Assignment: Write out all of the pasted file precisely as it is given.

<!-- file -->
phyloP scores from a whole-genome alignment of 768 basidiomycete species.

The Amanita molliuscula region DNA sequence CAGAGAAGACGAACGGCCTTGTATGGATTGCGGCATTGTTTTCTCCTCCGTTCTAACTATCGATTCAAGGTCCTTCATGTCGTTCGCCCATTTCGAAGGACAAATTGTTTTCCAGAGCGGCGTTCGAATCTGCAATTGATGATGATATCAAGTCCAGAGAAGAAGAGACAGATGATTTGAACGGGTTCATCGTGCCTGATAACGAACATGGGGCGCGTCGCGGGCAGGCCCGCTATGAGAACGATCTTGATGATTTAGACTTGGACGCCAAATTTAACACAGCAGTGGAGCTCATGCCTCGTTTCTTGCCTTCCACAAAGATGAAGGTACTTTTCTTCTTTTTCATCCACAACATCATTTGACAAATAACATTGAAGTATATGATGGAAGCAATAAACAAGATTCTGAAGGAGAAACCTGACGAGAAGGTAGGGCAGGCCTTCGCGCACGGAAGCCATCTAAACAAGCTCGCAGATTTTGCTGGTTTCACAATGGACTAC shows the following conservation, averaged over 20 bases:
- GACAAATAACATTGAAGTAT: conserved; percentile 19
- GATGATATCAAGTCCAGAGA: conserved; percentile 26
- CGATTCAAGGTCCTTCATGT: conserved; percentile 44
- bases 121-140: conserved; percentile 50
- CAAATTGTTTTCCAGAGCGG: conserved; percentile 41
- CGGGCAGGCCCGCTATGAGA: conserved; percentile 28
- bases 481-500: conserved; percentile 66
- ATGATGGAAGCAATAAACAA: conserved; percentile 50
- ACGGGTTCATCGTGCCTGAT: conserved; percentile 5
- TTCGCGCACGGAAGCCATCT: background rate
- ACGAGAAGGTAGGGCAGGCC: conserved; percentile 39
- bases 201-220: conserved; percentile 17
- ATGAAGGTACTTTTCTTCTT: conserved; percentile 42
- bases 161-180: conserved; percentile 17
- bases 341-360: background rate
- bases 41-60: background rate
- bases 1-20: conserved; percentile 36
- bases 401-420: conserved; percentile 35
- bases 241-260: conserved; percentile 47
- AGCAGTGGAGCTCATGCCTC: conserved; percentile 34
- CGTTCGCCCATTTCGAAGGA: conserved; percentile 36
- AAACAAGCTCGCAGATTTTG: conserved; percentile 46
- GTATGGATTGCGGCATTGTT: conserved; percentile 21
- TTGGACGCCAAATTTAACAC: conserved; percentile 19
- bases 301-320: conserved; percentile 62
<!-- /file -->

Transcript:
phyloP scores from a whole-genome alignment of 768 basidiomycete species.

The Amanita molliuscula region DNA sequence CAGAGAAGACGAACGGCCTTGTATGGATTGCGGCATTGTTTTCTCCTCCGTTCTAACTATCGATTCAAGGTCCTTCATGTCGTTCGCCCATTTCGAAGGACAAATTGTTTTCCAGAGCGGCGTTCGAATCTGCAATTGATGATGATATCAAGTCCAGAGAAGAAGAGACAGATGATTTGAACGGGTTCATCGTGCCTGATAACGAACATGGGGCGCGTCGCGGGCAGGCCCGCTATGAGAACGATCTTGATGATTTAGACTTGGACGCCAAATTTAACACAGCAGTGGAGCTCATGCCTCGTTTCTTGCCTTCCACAAAGATGAAGGTACTTTTCTTCTTTTTCATCCACAACATCATTTGACAAATAACATTGAAGTATATGATGGAAGCAATAAACAAGATTCTGAAGGAGAAACCTGACGAGAAGGTAGGGCAGGCCTTCGCGCACGGAAGCCATCTAAACAAGCTCGCAGATTTTGCTGGTTTCACAATGGACTAC shows the following conservation, averaged over 20 bases:
- GACAAATAACATTGAAGTAT: conserved; percentile 19
- GATGATATCAAGTCCAGAGA: conserved; percentile 26
- CGATTCAAGGTCCTTCATGT: conserved; percentile 44
- bases 121-140: conserved; percentile 50
- CAAATTGTTTTCCAGAGCGG: conserved; percentile 41
- CGGGCAGGCCCGCTATGAGA: conserved; percentile 28
- bases 481-500: conserved; percentile 66
- ATGATGGAAGCAATAAACAA: conserved; percentile 50
- ACGGGTTCATCGTGCCTGAT: conserved; percentile 5
- TTCGCGCACGGAAGCCATCT: background rate
- ACGAGAAGGTAGGGCAGGCC: conserved; percentile 39
- bases 201-220: conserved; percentile 17
- ATGAAGGTACTTTTCTTCTT: conserved; percentile 42
- bases 161-180: conserved; percentile 17
- bases 341-360: background rate
- bases 41-60: background rate
- bases 1-20: conserved; percentile 36
- bases 401-420: conserved; percentile 35
- bases 241-260: conserved; percentile 47
- AGCAGTGGAGCTCATGCCTC: conserved; percentile 34
- CGTTCGCCCATTTCGAAGGA: conserved; percentile 36
- AAACAAGCTCGCAGATTTTG: conserved; percentile 46
- GTATGGATTGCGGCATTGTT: conserved; percentile 21
- TTGGACGCCAAATTTAACAC: conserved; percentile 19
- bases 301-320: conserved; percentile 62